What is Cervical Cancer?

Cancer is caused by malignant (cancerous) cells that grow and multiply without control. When cancer begins in the cells lining the cervix (the lower, narrow part of a woman's uterus), it is called cervical cancer.

It typically takes a long time for cervical cancer to develop. The first warning sign may come in the form of abnormal cells found on the surface of the cervix. These cells are benign (not cancer) and usually cause no symptoms. Over time, however, they may undergo changes and can become cancer. With cervical cancer (also known as invasive cervical cancer), the now cancer cells spread deeper into the cervix, or to other tissues or organs.

The American Cancer Society (ACS) estimates that about 13,900 new cases of cervical cancer will be diagnosed in the United States in 2023, and that the disease would cause about 4,300 deaths. The death rate for cervical cancer has gone down over the past three decades, which the ACS credits largely to "the increased use of the Pap test" for screening purposes.

Cervical Cancer Symptoms

Symptoms of cervical cancer usually do not appear until abnormal cervical cells become cancerous and invade nearby tissue. The most common symptom is abnormal bleeding, which may:

  • Start and stop between regular menstrual periods
  • Occur after sex, douching or a pelvic exam

Other cervical cancer symptoms include:

  • Menstrual bleeding that is heavier and lasts longer than usual
  • Increased vaginal discharge
  • Pelvic pain, including during sex
  • Bleeding after menopause

Cervical cancer symptoms may look like symptoms associated with other medical conditions. Talk to your doctor if you notice any of the above symptoms.

Cervical Cancer Screening and Diagnosis

The first step in diagnosing any disease is to complete a medical history and physical examination. In addition, routine annual (every year) pelvic examinations and Pap tests can help your doctor identify cervical problems early on.

  • A pelvic exam involves a complete examination of the uterus, vagina, ovaries, bladder and rectum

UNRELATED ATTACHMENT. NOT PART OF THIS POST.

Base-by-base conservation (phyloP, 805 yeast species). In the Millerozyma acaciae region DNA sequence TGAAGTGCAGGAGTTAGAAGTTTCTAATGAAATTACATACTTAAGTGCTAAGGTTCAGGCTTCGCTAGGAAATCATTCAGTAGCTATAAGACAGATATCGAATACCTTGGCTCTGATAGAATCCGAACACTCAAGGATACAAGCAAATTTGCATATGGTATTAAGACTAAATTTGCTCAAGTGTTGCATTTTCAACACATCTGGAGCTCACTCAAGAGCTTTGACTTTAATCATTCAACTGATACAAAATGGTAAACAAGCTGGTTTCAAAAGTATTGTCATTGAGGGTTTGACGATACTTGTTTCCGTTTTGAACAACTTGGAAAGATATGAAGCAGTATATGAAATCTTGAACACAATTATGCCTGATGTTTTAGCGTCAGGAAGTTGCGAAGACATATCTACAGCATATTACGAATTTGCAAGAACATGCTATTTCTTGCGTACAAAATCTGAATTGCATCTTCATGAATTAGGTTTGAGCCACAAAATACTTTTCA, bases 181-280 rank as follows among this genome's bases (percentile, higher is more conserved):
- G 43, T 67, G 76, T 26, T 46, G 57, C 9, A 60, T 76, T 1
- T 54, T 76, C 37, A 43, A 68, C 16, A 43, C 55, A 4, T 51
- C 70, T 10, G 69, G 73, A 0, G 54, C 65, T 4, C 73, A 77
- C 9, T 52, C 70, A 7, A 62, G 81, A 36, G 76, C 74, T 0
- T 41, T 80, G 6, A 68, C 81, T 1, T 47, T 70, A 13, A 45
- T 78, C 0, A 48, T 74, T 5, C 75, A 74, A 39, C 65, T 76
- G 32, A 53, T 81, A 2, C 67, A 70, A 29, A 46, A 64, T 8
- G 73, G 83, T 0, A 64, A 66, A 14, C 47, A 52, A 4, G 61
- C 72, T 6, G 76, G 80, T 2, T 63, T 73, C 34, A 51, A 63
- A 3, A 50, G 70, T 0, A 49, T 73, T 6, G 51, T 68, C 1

• A Pap test (Pap smear), which may be done as part of a pelvic exam, involves the microscopic examination of cells collected from the cervix

If problems or abnormal cells are found during routine exams, further tests and procedures may be performed, such as:

  • Colposcopy: A colposcope (an instrument with magnifying lenses) is used to examine the cervix and vagina for abnormalities. If abnormal tissue is found, a colposcopic biopsy (removing tissue samples to examine under a microscope for signs of cervical cancer) is usually performed
  • Endocervical curettage: A curette (a narrow, spoon-shaped instrument) is used to scrape the lining of the cervical canal. This type of biopsy is usually done at the same time as a colposcopic biopsy
  • Cone biopsy, or conization: A large, cone-shaped piece of tissue is removed from the cervix. This procedure may also be used to treat precancerous lesions or early-stage cervical cancer
  • Human papillomavirus (HPV) test: Cells collected from the cervix are checked for certain types of HPV infection that increase your risk of cervical cancer

Treating Cervical Cancer

If you are diagnosed with cervical cancer, your care team will work with you to develop a treatment plan that is right for you. This plan will depend on factors such as type and stage (extent) of cervical cancer, your general health, and your treatment preferences.

Surgical options for removing cervical cancer include:

  • Cryosurgery: Use of liquid nitrogen, or a probe that is very cold, to freeze and kill cancer cells
  • Laser surgery: Use of a powerful beam of light, which can be directed to specific parts of the body without making a large incision (opening), to destroy abnormal cells
  • Hysterectomy: Removal of the uterus, including the cervix. Cutting-edge approaches to this procedure include:
    • Robotic-assisted hysterectomy
    • Laparoscopic hysterectomy (in which a narrow viewing tube is inserted through a small incision in the belly to remove the uterus)
  • Radical hysterectomy: Removal of the uterus, including the cervix, and part of the vagina

Nonsurgical treatment options (treatments other than surgery) for cervical cancer include:

  • Radiation therapy uses high-energy radiation beams to kill or shrink tumors while saving healthy tissue. The radiation source can come from outside the body (external radiation therapy) or from implants inside the body (internal radiation therapy). Learn about tandem and ovoid implants.
  • Chemotherapy kills cancer cells through the use of intravenous (IV) or oral drugs
  • Targeted therapy uses drugs that attack specific parts of cancer cells. These drugs work differently from standard chemotherapy drugs

Some hospitals also offer clinical trials that may provide access to new and promising therapies for cervical cancer.

Cervical Cancer Related Factsheets:

The National Cancer Institute has more information on Cervical Cancer Treatment.